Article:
3 Reason You Should Rethink Your Morning Coffee
The mass media can be misleading when it comes to what foods are good for you and what ones aren’t. Especially when it comes to things like chocolate, bacon and coffee. It can be difficult to decipher which are true claims and what the media want you to believe, but the proof is really in how it makes you feel. After being on a health kick for the past ten months, I decided it was finally time to cut my morning coffee out of my routine. My body wasn’t responding well to that morning jolt of caffeine and I had begun to feel shaky, nauseous and a weird sense of anxiety. After doing some research I’ve cut coffee out of my life for good, here are my top three reasons why.
- Coffee is a neurotoxin.
Caffeine is a neurotoxin alkaloid, which means it is meant to stop insects from eating the plant. Caffeine works because it attaches to adenosine, a neurotransmitter found in the body; adenosine restrains the body from releasing excitory neurochemicals like serotonin and notifies your body when it is time sleep. Adenosine is responsible for the oxygenation of your blood vessels, especially while you’re sleeping. Caffeine works against adenosine as an adenosine receptor, with no tranquilizer for excitory neurochemicals the blood vessels tighten in your head and neck and nerve firing surges. This is why coffee drinkers experience an increased heart rate and blood pressure and feelings of vigor and enthusiasm occur shortly after consuming caffeine.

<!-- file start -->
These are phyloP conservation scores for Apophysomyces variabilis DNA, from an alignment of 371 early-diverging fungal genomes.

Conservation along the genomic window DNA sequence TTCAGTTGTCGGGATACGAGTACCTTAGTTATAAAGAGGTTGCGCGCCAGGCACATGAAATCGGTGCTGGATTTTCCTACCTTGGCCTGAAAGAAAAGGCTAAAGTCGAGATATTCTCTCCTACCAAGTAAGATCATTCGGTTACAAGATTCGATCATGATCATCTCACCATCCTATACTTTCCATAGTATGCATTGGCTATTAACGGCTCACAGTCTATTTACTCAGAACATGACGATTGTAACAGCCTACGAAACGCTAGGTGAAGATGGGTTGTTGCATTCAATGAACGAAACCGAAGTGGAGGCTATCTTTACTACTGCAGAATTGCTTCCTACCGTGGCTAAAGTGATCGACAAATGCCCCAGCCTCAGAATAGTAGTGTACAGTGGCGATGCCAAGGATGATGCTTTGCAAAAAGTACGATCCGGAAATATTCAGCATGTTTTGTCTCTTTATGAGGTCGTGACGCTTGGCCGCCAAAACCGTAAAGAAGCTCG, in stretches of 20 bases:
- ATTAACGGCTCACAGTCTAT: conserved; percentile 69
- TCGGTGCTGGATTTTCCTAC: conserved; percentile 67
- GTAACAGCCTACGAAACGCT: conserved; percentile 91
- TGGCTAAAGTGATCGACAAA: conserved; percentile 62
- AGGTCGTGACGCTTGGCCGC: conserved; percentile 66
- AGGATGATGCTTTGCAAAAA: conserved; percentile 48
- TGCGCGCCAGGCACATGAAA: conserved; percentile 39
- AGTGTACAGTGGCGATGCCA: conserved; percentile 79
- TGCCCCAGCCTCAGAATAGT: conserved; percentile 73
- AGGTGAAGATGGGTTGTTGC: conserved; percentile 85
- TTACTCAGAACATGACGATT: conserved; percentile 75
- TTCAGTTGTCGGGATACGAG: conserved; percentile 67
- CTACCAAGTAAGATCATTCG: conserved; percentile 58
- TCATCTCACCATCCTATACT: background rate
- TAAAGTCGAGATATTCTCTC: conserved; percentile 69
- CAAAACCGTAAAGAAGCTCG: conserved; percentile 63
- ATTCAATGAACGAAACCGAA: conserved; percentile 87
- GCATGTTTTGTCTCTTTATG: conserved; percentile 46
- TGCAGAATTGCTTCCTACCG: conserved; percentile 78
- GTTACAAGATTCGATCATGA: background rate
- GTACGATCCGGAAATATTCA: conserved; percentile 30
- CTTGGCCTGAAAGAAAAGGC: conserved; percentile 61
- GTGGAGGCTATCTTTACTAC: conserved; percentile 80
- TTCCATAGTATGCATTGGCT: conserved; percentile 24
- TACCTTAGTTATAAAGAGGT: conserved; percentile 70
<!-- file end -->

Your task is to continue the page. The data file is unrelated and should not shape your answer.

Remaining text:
- It can cause stress and anxiety.
Caffeine is a psychoactive drug that can cause or worsen feelings of stress and anxiety. Coffee can be the root of insomnia, irritability, heart palpitations and panic attacks. Caffeine affects the body much like stress does by increasing your heart rate, blood pressure and stress hormones like cortisol and epinephrine.
- Caffeine can alter your metabolic rate.
Coffee stresses your adrenal gland, which corresponds with your thyroid. The thyroid gland controls your metabolism; therefore if you’re someone who already has a slow metabolism and you consume coffee, you will slow your metabolism even more. There is also a strong connection between coffee and insulin production in the body. High caffeine consumption can lead to insulin resistance; this will increase the IL6 gene. The IL6 gene controls inflammation and triggers cortisol (the stress hormone) to be released and that means more glucose will also be produced. This state is really an endless cycle for coffee-drinkers; glucose, insulin, cortisol, glucose, insulin, cortisol. This endless cycle is what can alter your metabolic rate, leading to weight gain.
Like any other drug, caffeine is an addiction. Coffee gives you a false sense of energy and many people will say “I feel grouchy and unfocused until I have my morning coffee.” Coffee gives almost no nutrients while providing you with energy and a boost in serotonin levels. The problem with this is that it’s not real. Coffee gives you a false sense of energy, therefore disrupting the body’s natural process. The best way to come off of caffeine is to replace it with something that gives your body what it really wants. I find that the natural sugars in fruit give my brain and body exactly what it craves in the morning. By consuming what your body actually wants, you will decrease your chances of getting a headache and it will also give you the energy you want. So replace your morning coffee with a fruit smoothie or freshly squeezed orange juice. The detox and withdrawal symptoms can feel a bit daunting, but it’s well worth it. After about 5-7 days you will feel so much better, but remember to drink lots of water and if you’re tired, sleep, that’s what your body needs.